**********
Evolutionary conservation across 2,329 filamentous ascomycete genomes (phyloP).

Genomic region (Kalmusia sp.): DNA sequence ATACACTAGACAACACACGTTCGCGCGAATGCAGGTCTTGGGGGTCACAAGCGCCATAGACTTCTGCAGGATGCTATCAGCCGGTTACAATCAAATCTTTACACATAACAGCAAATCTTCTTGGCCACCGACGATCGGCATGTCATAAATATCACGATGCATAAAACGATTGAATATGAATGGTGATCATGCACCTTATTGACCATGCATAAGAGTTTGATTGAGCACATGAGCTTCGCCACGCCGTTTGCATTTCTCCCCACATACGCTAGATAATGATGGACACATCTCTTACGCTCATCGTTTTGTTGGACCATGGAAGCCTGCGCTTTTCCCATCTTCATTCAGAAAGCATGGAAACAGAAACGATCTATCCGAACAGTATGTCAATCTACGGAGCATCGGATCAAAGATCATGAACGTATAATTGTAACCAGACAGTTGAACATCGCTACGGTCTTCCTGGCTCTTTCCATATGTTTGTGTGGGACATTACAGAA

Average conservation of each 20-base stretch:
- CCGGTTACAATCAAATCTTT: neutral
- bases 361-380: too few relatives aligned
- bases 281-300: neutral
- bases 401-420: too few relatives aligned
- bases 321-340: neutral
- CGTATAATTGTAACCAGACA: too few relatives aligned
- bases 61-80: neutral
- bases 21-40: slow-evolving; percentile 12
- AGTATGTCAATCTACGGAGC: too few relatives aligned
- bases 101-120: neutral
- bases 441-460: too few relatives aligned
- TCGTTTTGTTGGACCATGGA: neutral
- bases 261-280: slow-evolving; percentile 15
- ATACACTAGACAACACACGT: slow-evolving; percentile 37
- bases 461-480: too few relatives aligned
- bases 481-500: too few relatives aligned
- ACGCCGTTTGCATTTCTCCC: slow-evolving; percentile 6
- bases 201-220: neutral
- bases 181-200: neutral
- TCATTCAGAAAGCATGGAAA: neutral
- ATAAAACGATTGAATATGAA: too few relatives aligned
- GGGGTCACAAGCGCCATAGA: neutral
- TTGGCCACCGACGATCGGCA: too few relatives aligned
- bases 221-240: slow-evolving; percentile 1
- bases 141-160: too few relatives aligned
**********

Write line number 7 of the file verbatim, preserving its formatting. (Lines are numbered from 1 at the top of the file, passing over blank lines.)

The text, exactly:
- bases 401-420: too few relatives aligned